(The world of work is organized in favor of extroverts. The way business conduct meetings, brain storming sessions, and presentations plays to the strength of extroverts, people who speak confidently and quickly in group settings. But that’s another issue.)

Why Aren’t Extroverts By Their Very Nature Better Presenters than Introverts?

Continue Reading…

Don't tell jokes in a speech.The stupidest piece of advice ever given speakers is “Always begin a speech with a joke.”

Don’t do it!

Unless you’re a professional comedian and the audience is already warmed up and primed to laugh, do not — I repeat, do not — start your speech with a joke.

Ninety-nine percent of the time, you’ll bomb. The other 1% of the time you’ll get a polite, halfhearted response. And where do you go from there?

Humor in a speech, on the other hand, is almost always appreciated.

When you tell a joke, you’re trying to make people laugh. When you use humor, you’re wanting to amuse them. You’re happy if they smile or chuckle.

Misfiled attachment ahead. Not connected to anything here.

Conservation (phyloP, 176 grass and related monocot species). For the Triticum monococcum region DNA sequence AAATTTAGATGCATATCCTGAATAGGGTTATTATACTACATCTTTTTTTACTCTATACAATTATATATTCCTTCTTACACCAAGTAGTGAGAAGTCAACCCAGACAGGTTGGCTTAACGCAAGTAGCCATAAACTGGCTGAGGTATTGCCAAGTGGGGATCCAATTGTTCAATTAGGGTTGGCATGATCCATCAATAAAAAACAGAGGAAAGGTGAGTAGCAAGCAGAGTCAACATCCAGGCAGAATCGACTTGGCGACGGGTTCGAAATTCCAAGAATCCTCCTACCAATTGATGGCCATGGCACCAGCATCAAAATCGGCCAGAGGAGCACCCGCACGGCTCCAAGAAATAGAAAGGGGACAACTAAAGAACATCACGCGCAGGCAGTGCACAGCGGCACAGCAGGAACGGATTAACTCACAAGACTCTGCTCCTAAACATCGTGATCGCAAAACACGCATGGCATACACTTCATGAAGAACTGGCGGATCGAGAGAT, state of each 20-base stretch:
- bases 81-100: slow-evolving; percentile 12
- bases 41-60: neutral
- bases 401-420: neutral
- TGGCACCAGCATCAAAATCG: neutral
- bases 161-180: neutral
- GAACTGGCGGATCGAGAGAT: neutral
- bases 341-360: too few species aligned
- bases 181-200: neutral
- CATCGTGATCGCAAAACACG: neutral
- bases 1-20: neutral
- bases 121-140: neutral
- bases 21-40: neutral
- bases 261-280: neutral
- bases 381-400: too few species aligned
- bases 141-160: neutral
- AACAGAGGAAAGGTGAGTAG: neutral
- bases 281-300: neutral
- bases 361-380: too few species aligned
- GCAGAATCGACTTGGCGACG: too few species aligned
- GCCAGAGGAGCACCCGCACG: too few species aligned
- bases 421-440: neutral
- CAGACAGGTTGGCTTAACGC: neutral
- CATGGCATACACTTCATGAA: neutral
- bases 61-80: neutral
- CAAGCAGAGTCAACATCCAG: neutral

Humor makes people more likely to like you. It weakens their resistance. It’s like Mary Poppins’ spoonful of sugar: it helps the medicine go down.

To be humorous without trying too hard, follow these rules:

  1. Laugh at yourself, your foibles, your mistakes.
    Self-depreciating humor is the safest and surest way to win people’s hearts.
  2. Write it out.
    A sense of surprise, clever wordplay, exaggeration and embellishment, amusing anecdotes, and ironic twists get better with the kind of refinement and precision that comes from writing and rewriting.
  3. Rehearse.
    Paradoxically, it takes practice to use humor so well that it sounds spontaneous and unscripted.
  4. Keep it clean.
    Avoid embarrassing, insulting, or offending your audience. Don’t laugh at others or make them an object of ridicule.
  5. Don’t tell listeners what’s funny.
    Saying, “This is really funny” is a setup for failure. Simply tell your story or make your witty remark and allow the audience to respond. If they laugh, great. If they don’t, move on.
  6. Follow the AT&T rule.
    Is your humor Appropriate to the subject and the audience? Is it Tasteful? Is it Timely?

Even if your humor meets those criteria, remember: Less is more. So keep it short. Avoid long stories or complicated setups. And limit how often you use humor in a speech.

After all, as humorous as you may be, you still want to be taken seriously.